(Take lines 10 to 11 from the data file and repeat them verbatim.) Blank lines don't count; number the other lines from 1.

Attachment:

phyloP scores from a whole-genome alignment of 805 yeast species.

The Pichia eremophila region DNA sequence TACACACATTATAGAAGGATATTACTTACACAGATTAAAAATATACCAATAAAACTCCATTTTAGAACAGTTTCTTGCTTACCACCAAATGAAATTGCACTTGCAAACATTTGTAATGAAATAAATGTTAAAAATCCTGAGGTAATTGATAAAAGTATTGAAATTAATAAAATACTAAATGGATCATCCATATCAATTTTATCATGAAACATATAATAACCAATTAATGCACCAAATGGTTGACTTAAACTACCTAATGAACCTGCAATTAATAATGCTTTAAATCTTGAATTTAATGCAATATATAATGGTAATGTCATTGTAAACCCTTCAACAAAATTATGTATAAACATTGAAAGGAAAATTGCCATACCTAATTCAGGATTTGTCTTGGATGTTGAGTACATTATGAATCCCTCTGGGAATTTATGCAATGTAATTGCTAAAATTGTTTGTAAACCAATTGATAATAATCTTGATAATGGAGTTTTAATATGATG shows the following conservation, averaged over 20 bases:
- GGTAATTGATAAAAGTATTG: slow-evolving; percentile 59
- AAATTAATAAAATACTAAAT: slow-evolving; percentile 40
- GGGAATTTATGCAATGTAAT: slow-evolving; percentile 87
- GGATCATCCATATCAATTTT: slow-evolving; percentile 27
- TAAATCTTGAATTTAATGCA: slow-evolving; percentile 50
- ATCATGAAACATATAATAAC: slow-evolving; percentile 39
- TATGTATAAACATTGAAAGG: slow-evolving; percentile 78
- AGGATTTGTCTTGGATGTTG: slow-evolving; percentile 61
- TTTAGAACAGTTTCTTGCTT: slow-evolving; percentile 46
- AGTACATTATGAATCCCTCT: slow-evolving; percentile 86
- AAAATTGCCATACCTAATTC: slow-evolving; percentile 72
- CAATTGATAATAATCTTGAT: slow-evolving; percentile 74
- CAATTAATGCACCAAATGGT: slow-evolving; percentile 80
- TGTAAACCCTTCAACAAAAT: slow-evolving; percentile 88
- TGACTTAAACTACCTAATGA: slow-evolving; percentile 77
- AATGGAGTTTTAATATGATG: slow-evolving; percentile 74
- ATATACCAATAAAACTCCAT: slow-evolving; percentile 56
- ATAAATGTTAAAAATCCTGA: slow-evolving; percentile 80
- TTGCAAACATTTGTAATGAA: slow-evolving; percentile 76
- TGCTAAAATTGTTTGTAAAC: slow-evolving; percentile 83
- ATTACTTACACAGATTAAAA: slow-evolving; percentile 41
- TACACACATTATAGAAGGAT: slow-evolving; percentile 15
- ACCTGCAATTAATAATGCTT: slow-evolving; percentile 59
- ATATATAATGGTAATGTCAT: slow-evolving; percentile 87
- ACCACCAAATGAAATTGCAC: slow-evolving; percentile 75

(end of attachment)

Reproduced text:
- AGGATTTGTCTTGGATGTTG: slow-evolving; percentile 61
- TTTAGAACAGTTTCTTGCTT: slow-evolving; percentile 46